Experimental and computational studies were performed on the 1.27m wide three-spindle lawn mower deck with side discharge arrangement. Laser Doppler Velocimetry was used to measure the air velocity at 12 different sections under the mower deck. The high-speed video camera test provided valuable visual evidence of airflow and grass discharge patterns. The strain gages were attached at several predetermined locations of the mower blades to measure the strain. In computational fluid dynamics work, computer based analytical studies were performed. During this phase of work, two different trials were attempted. First, two-dimensional blade shapes at several arbitrary radial sections were selected for flow computations around the blade model. Finally, a three-dimensional full deck model was developed and compared with the experimental results.
A two-dimensional analysis was carried out on the locomotion by tandem and parallel wings in relation to the free flight of dragonflies and beetles, remarking the mutual interference between fore and hind wings. The results obtained are summarized as follows: In the case of tandem wings, (1)High thrust and propulsive efficiency can be achieved when the forewing oscillates with a definite phase lag behind the hindwing, as in the case of real dragonflies, (2)Somewhat smaller amplitude of hindwing leads to optimum condition for work sharing of two wings, (3)The hard forewing does not serve for the thrust and propulsive efficiency, whereas the hard hindwing does for the augmentation of them; In the case of parallel wings, (4)The hard wing placed near the soft wing acts nearly as an infinite plate, as for the ground effect, increasing both thrust and propulsive efficiency.
Vortex shedding behind a square cylinder in an oscillatory incoming flow is studied at Reynolds numbers of 80, 100 and 200 by numerical solutions. The forcing frequencies investigated for the oscillatory incoming flow are ff/fso=0.4∼4.0 and the forcing amplitudes normalized by the mean incoming velocity are 0.1, 0.2 and 0.4, where fso is the vortex shedding frequency under steady incoming flow and ff is the forcing frequency of the oscillatory incoming flow. In the lock-on region, the flow is in a periodic state and there is a strong regularity between the drag and lift forces. The different phase diagram between the drag and lift forces is brought on by the different lift mode. The phase difference between the incoming velocity and the drag is nearly the same magnitude of 65∼70 degrees in the lock-on region. The time-averaged mean recirculation region in the oscillatory incoming flow is smaller than that for the steady one and is inversely proportional to the forcing amplitude or the Reynolds number. The time-averaged streamwise mean velocity in the oscillatory incoming flow recovers more quickly than that in the steady incoming flow.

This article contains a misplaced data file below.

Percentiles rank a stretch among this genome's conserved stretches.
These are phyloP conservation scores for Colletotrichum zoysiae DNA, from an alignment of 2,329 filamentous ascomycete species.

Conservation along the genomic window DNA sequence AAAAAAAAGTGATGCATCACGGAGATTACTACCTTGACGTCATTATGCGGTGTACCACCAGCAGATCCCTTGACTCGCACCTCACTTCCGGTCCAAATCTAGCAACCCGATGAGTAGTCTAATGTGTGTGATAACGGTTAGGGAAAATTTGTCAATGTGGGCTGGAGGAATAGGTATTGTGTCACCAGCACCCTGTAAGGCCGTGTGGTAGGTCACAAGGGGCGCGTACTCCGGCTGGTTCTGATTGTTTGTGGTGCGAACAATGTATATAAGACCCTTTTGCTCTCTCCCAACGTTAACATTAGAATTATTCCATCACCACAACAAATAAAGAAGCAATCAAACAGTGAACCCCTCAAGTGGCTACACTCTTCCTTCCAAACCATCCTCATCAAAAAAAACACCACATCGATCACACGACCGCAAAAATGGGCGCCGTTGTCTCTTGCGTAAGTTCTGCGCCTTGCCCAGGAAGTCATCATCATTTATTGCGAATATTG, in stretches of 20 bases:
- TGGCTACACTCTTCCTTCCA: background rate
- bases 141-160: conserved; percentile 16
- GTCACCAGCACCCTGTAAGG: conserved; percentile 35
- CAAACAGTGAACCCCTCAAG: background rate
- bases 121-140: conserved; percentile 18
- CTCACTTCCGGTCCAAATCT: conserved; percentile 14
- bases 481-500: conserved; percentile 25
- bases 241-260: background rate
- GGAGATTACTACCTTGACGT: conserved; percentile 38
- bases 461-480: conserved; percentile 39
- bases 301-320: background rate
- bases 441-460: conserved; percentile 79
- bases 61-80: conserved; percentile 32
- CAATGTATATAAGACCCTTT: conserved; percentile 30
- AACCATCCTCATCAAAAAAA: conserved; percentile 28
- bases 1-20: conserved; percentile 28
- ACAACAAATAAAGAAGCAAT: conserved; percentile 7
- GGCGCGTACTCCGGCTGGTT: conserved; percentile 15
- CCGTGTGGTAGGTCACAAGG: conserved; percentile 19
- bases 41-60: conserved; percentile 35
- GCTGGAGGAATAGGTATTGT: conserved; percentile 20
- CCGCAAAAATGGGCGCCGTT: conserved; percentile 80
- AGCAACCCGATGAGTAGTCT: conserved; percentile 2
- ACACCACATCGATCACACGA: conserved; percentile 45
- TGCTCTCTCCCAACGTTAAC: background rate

Reliable design of space thermal management systems requires a through understanding of the hydrodynamic characteristics of two-phase flow influenced by the change in gravity. The data of flow patterns, void fraction, frictional pressure drop associated with its characteristics were obtained at normal gravity and in microgravity and hyper-gravity (2g) conditions aboard MU-300 aircraft capable of parabolic trajectory flying. Some experiments were performed for an air-water two-phase flow through 10mm diameter adiabatic test section with 600mm length of transparent acrylic resin horizontal tube. The results obtained at three gravity levels (µg, 1g and 2g) are compared with some of the existing flow pattern transition, void fraction and frictional pressure drop models and correlations. The gravity dependency of flow patterns was more clearly appeared with the decrease in gas and liquid flow rates. The effect of gravity on two-phase flow was insignificant for the turbulent flow regions.
This is an experimental study of a turbulent cylindrical wall jet that issues from an annular nozzle, flows along a cylindrical wall and finally impinges normally on a flat plate. In order to disturb the flow near the wall and to control the thickness of the wall shear layer, a front-facing step is equipped at an arbitrary location on the cylindrical wall. This type of jet flow has properties characterized by a pressure increase and boundary layer growth in the downstream direction, so that the flow separates from the cylindrical wall and reattaches to the impingement plate. This report mainly concerns the effects on the separation and reattachment properties of the flow with various nozzle-step distances and step-impingement distances. Mean velocity and static pressure on the cylindrical wall were measured. The flow patterns in the x-y plane normal to the cylindrical wall in the region near the step and before the impingement plate were obtained by the mean flow vectors and the flow visualization by an oil film method. The results show that the flow patterns can be classified into three main types.
Traffic tunnels built in recent years are equipped with traffic counters and pollution sensors. Utilizing these built-in sensors, it is possible to develop an algorithm to estimate the amount of pollutants exhausted from the various types of vehicles passing through the tunnel. Also, with this estimated data and the sensor outputs, more accurate pollution levels can be assessed utilizing a Kalman filter. The diffusion of pollutants in a tunnel can be described with a one-dimensional diffusion and advection equation. This equation is approximated with interpolation functions and a weighted residual method converts to an adequate form for standard state estimate algorithms. With this converted equation, a least square based algorithm is developed, whose outputs are the estimated amounts of pollutants emitted from each type of vehicles. Also, a Kalman filter is utilized to more accurately estimate the pollution levels of the tunnel under the existence of model and measurement uncertainties. In order to verify the feasibility of the developed algorithms, experiments and simulations are performed. The real data is acquisitioned from the Dunnae tunnel located in Young-Dong highway in Korea. The estimated emission rates and the computer simulated concentration levels agree reasonably to the measured values.